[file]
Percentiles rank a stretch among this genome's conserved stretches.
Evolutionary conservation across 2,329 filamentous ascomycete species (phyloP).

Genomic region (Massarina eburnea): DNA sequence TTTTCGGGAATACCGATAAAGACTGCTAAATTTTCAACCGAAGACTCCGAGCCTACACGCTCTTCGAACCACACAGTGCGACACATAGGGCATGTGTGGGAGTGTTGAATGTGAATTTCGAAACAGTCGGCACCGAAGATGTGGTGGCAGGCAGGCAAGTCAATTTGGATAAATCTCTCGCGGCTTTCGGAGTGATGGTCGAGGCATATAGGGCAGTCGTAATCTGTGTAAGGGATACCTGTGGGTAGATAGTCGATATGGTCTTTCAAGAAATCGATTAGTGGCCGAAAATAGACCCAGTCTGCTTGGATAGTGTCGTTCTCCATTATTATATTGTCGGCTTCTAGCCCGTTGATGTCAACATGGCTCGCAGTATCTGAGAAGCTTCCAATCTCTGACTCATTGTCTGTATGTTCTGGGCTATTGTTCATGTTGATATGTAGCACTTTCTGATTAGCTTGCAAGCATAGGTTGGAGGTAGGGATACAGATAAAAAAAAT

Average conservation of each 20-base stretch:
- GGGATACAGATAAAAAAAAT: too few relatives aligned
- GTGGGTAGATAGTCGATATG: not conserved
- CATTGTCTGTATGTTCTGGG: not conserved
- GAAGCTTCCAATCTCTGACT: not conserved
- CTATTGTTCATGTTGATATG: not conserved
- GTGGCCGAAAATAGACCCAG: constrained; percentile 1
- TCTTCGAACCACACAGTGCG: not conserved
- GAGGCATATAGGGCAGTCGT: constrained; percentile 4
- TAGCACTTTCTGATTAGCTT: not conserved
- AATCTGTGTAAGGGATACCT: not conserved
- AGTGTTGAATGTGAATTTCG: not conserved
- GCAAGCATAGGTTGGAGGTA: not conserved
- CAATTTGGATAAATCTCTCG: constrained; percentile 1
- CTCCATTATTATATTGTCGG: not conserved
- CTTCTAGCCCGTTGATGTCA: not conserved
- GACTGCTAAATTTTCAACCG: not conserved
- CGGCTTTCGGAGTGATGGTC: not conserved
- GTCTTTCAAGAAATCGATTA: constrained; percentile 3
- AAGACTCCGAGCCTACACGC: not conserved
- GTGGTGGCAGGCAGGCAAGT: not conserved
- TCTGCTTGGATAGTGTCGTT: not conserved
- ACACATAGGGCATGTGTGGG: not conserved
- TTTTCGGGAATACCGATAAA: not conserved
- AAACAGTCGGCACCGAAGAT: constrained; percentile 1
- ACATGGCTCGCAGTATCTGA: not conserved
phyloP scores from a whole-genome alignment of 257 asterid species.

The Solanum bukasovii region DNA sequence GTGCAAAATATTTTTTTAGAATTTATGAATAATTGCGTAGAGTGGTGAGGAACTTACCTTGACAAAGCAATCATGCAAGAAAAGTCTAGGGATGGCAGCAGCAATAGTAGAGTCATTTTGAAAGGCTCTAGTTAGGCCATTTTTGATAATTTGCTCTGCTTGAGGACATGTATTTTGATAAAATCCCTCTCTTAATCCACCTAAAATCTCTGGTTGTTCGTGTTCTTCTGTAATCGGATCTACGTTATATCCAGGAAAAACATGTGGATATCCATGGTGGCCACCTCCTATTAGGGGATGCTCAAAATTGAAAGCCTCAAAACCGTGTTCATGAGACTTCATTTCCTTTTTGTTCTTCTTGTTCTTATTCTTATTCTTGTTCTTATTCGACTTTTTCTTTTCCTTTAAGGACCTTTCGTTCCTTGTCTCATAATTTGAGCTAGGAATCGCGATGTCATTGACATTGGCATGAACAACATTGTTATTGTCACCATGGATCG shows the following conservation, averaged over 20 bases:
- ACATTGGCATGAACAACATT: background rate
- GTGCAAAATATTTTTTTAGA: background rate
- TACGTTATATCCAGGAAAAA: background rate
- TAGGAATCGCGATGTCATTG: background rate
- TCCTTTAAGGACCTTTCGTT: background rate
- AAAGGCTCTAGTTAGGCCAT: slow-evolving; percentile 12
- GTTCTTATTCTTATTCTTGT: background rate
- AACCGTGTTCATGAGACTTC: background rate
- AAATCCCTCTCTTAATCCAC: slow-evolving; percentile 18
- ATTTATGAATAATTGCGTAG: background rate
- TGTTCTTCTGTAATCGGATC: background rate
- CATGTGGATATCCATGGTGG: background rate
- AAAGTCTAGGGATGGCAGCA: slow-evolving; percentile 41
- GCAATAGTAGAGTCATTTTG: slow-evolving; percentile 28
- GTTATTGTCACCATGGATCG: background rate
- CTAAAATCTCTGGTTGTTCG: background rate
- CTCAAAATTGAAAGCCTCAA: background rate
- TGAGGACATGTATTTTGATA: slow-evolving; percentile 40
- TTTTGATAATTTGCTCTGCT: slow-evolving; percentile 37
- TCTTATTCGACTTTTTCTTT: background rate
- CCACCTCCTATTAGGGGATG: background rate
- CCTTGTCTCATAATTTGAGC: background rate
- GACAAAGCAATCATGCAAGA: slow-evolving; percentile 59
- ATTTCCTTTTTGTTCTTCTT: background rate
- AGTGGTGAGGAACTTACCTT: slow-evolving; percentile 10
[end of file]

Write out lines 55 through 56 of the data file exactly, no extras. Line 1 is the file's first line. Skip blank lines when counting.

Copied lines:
- ATTTCCTTTTTGTTCTTCTT: background rate
- AGTGGTGAGGAACTTACCTT: slow-evolving; percentile 10